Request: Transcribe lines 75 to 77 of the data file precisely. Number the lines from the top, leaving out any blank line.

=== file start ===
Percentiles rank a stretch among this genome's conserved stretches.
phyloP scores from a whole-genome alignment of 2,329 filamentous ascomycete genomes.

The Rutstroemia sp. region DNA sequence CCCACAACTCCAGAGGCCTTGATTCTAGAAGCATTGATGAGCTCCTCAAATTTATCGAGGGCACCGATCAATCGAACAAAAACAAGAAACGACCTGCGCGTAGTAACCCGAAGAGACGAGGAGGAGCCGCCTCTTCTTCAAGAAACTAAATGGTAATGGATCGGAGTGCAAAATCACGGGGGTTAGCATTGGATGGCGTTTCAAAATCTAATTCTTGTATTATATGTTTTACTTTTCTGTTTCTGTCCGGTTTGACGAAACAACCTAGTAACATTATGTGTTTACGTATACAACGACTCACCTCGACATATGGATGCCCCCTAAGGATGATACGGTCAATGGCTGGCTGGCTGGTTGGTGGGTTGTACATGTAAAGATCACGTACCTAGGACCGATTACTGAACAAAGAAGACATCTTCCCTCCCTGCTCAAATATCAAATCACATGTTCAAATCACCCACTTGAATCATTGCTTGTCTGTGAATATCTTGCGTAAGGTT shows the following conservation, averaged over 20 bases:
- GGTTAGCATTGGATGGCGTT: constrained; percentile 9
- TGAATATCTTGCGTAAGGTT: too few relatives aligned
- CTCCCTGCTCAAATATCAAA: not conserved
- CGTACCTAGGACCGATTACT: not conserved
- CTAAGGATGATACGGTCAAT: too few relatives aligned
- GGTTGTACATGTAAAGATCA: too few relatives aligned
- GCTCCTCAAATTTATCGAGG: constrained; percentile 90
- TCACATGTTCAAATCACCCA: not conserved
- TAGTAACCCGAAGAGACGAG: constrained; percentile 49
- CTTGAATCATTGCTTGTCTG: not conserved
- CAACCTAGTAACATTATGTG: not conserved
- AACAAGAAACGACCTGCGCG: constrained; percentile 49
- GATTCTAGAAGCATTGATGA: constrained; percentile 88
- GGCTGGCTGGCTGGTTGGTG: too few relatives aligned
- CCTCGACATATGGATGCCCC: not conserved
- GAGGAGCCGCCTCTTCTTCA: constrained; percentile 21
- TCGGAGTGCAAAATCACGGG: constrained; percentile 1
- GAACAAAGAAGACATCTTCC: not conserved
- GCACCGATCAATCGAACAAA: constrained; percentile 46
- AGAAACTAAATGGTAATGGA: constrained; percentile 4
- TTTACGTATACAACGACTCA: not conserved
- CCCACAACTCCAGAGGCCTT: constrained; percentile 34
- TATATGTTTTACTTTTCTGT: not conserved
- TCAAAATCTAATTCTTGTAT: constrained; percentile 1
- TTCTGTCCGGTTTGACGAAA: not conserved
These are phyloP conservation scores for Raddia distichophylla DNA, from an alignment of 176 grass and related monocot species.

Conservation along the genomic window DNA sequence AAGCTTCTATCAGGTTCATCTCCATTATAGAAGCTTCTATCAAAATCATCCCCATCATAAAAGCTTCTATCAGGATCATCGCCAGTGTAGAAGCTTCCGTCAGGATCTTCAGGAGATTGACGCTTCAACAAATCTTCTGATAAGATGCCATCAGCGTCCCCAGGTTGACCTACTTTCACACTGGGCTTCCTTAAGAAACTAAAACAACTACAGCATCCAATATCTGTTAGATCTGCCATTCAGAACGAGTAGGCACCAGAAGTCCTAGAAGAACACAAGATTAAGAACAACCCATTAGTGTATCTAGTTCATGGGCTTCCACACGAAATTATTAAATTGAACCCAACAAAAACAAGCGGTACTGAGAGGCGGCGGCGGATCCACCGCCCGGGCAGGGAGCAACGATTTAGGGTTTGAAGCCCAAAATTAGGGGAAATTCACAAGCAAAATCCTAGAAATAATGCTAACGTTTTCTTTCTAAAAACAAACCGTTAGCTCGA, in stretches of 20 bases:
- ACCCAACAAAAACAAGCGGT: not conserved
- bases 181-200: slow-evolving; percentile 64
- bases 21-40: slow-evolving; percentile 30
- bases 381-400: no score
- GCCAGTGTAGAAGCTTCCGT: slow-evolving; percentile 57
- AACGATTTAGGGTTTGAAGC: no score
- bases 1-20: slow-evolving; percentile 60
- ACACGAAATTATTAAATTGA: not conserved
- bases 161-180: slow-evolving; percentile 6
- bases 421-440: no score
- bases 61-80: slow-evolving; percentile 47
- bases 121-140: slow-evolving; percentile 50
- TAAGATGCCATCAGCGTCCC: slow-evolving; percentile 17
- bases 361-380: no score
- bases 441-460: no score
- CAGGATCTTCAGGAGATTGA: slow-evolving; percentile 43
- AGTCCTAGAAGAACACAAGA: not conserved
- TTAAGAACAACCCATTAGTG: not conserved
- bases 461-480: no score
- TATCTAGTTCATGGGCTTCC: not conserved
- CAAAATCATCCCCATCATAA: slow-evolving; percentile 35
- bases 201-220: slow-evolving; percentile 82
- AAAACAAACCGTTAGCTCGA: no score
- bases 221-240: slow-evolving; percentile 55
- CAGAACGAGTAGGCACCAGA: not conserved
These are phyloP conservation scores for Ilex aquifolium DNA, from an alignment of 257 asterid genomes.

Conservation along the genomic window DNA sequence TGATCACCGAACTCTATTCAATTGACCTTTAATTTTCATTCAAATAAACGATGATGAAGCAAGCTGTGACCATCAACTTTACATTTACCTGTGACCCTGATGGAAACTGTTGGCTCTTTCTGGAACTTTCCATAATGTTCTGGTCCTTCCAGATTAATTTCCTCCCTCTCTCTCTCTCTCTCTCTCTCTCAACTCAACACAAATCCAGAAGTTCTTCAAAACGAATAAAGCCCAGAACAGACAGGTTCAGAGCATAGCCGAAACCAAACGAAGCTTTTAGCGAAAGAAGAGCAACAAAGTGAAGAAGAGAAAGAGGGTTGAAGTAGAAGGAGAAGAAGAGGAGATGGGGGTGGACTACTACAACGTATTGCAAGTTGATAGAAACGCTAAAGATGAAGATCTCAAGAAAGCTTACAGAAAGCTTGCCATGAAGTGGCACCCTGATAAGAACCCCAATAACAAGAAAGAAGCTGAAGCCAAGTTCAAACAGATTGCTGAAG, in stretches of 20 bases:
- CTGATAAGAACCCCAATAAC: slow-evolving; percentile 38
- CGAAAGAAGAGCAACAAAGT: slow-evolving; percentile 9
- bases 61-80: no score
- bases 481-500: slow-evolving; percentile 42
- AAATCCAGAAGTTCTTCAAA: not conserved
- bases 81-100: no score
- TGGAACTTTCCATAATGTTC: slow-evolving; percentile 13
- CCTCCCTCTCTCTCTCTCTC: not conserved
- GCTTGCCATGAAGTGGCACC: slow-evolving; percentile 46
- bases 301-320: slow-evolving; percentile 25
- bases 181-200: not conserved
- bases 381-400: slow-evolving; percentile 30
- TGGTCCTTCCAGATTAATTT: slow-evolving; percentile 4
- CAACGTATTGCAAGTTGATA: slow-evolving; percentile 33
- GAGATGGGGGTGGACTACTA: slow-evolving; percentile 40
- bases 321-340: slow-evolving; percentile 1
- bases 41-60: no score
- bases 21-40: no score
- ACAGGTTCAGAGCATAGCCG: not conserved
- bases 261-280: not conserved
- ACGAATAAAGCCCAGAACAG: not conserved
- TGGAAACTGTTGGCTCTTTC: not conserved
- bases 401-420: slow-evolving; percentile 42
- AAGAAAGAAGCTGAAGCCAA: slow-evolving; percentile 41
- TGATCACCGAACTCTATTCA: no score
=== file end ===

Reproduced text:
- bases 21-40: no score
- ACAGGTTCAGAGCATAGCCG: not conserved
- bases 261-280: not conserved